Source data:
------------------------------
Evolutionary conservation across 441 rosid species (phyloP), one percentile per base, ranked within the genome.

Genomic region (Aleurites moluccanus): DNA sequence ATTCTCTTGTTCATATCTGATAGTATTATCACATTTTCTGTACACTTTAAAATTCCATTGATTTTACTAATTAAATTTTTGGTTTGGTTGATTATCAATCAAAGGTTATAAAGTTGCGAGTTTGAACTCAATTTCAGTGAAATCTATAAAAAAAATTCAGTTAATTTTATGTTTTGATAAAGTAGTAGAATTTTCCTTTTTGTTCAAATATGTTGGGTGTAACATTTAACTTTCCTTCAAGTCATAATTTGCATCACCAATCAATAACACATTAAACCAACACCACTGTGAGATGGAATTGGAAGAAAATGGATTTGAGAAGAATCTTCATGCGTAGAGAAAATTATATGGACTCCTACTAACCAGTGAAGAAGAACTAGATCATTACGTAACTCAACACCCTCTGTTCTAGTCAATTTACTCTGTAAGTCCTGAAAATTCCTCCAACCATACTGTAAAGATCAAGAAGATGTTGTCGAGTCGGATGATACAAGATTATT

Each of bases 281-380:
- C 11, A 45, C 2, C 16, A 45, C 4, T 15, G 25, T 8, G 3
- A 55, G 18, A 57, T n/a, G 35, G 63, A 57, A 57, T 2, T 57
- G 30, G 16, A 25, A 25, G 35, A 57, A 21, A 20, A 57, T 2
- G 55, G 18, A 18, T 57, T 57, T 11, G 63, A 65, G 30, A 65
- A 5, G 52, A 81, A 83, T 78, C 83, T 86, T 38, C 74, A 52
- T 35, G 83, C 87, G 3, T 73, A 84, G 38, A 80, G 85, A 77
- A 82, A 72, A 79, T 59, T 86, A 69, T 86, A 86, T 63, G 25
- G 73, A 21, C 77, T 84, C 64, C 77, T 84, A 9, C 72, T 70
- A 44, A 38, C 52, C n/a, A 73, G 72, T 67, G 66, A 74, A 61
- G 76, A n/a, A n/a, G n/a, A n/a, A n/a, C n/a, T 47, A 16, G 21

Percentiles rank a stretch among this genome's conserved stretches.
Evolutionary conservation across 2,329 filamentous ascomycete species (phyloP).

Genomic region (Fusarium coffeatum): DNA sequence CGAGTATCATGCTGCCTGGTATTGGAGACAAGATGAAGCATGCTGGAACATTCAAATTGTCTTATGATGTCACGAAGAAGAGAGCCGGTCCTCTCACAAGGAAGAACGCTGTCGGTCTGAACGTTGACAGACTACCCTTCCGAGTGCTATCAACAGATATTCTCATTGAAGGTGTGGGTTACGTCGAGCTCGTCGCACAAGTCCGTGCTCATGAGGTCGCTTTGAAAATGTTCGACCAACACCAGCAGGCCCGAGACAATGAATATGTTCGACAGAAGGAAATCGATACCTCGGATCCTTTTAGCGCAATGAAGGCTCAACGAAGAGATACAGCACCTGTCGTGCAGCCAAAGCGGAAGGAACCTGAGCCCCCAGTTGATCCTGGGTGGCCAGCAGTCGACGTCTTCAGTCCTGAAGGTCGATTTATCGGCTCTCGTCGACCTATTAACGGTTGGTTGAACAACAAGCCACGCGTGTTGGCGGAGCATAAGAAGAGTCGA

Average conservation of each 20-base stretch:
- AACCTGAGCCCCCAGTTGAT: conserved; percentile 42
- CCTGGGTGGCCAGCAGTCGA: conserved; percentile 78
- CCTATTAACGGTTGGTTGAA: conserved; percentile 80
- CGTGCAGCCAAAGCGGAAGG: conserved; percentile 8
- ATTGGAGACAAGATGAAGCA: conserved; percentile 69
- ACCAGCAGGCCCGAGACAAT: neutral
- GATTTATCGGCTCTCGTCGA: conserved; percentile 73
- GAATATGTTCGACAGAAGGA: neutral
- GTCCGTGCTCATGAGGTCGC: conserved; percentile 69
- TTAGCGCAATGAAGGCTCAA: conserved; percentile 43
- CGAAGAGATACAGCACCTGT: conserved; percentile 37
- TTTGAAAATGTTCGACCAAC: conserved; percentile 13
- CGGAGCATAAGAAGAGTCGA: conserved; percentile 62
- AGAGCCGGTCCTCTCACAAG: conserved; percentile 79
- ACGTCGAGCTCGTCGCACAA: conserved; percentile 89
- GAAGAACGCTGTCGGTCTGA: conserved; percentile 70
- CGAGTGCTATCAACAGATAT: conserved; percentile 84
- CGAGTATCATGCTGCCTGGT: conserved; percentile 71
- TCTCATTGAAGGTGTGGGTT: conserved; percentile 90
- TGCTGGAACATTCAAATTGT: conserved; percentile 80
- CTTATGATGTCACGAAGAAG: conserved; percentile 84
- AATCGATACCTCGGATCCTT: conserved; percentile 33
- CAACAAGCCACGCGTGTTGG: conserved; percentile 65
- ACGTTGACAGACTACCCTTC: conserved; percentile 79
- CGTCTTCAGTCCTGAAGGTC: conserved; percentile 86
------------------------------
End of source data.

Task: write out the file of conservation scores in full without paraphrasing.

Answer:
Evolutionary conservation across 441 rosid species (phyloP), one percentile per base, ranked within the genome.

Genomic region (Aleurites moluccanus): DNA sequence ATTCTCTTGTTCATATCTGATAGTATTATCACATTTTCTGTACACTTTAAAATTCCATTGATTTTACTAATTAAATTTTTGGTTTGGTTGATTATCAATCAAAGGTTATAAAGTTGCGAGTTTGAACTCAATTTCAGTGAAATCTATAAAAAAAATTCAGTTAATTTTATGTTTTGATAAAGTAGTAGAATTTTCCTTTTTGTTCAAATATGTTGGGTGTAACATTTAACTTTCCTTCAAGTCATAATTTGCATCACCAATCAATAACACATTAAACCAACACCACTGTGAGATGGAATTGGAAGAAAATGGATTTGAGAAGAATCTTCATGCGTAGAGAAAATTATATGGACTCCTACTAACCAGTGAAGAAGAACTAGATCATTACGTAACTCAACACCCTCTGTTCTAGTCAATTTACTCTGTAAGTCCTGAAAATTCCTCCAACCATACTGTAAAGATCAAGAAGATGTTGTCGAGTCGGATGATACAAGATTATT

Each of bases 281-380:
- C 11, A 45, C 2, C 16, A 45, C 4, T 15, G 25, T 8, G 3
- A 55, G 18, A 57, T n/a, G 35, G 63, A 57, A 57, T 2, T 57
- G 30, G 16, A 25, A 25, G 35, A 57, A 21, A 20, A 57, T 2
- G 55, G 18, A 18, T 57, T 57, T 11, G 63, A 65, G 30, A 65
- A 5, G 52, A 81, A 83, T 78, C 83, T 86, T 38, C 74, A 52
- T 35, G 83, C 87, G 3, T 73, A 84, G 38, A 80, G 85, A 77
- A 82, A 72, A 79, T 59, T 86, A 69, T 86, A 86, T 63, G 25
- G 73, A 21, C 77, T 84, C 64, C 77, T 84, A 9, C 72, T 70
- A 44, A 38, C 52, C n/a, A 73, G 72, T 67, G 66, A 74, A 61
- G 76, A n/a, A n/a, G n/a, A n/a, A n/a, C n/a, T 47, A 16, G 21

Percentiles rank a stretch among this genome's conserved stretches.
Evolutionary conservation across 2,329 filamentous ascomycete species (phyloP).

Genomic region (Fusarium coffeatum): DNA sequence CGAGTATCATGCTGCCTGGTATTGGAGACAAGATGAAGCATGCTGGAACATTCAAATTGTCTTATGATGTCACGAAGAAGAGAGCCGGTCCTCTCACAAGGAAGAACGCTGTCGGTCTGAACGTTGACAGACTACCCTTCCGAGTGCTATCAACAGATATTCTCATTGAAGGTGTGGGTTACGTCGAGCTCGTCGCACAAGTCCGTGCTCATGAGGTCGCTTTGAAAATGTTCGACCAACACCAGCAGGCCCGAGACAATGAATATGTTCGACAGAAGGAAATCGATACCTCGGATCCTTTTAGCGCAATGAAGGCTCAACGAAGAGATACAGCACCTGTCGTGCAGCCAAAGCGGAAGGAACCTGAGCCCCCAGTTGATCCTGGGTGGCCAGCAGTCGACGTCTTCAGTCCTGAAGGTCGATTTATCGGCTCTCGTCGACCTATTAACGGTTGGTTGAACAACAAGCCACGCGTGTTGGCGGAGCATAAGAAGAGTCGA

Average conservation of each 20-base stretch:
- AACCTGAGCCCCCAGTTGAT: conserved; percentile 42
- CCTGGGTGGCCAGCAGTCGA: conserved; percentile 78
- CCTATTAACGGTTGGTTGAA: conserved; percentile 80
- CGTGCAGCCAAAGCGGAAGG: conserved; percentile 8
- ATTGGAGACAAGATGAAGCA: conserved; percentile 69
- ACCAGCAGGCCCGAGACAAT: neutral
- GATTTATCGGCTCTCGTCGA: conserved; percentile 73
- GAATATGTTCGACAGAAGGA: neutral
- GTCCGTGCTCATGAGGTCGC: conserved; percentile 69
- TTAGCGCAATGAAGGCTCAA: conserved; percentile 43
- CGAAGAGATACAGCACCTGT: conserved; percentile 37
- TTTGAAAATGTTCGACCAAC: conserved; percentile 13
- CGGAGCATAAGAAGAGTCGA: conserved; percentile 62
- AGAGCCGGTCCTCTCACAAG: conserved; percentile 79
- ACGTCGAGCTCGTCGCACAA: conserved; percentile 89
- GAAGAACGCTGTCGGTCTGA: conserved; percentile 70
- CGAGTGCTATCAACAGATAT: conserved; percentile 84
- CGAGTATCATGCTGCCTGGT: conserved; percentile 71
- TCTCATTGAAGGTGTGGGTT: conserved; percentile 90
- TGCTGGAACATTCAAATTGT: conserved; percentile 80
- CTTATGATGTCACGAAGAAG: conserved; percentile 84
- AATCGATACCTCGGATCCTT: conserved; percentile 33
- CAACAAGCCACGCGTGTTGG: conserved; percentile 65
- ACGTTGACAGACTACCCTTC: conserved; percentile 79
- CGTCTTCAGTCCTGAAGGTC: conserved; percentile 86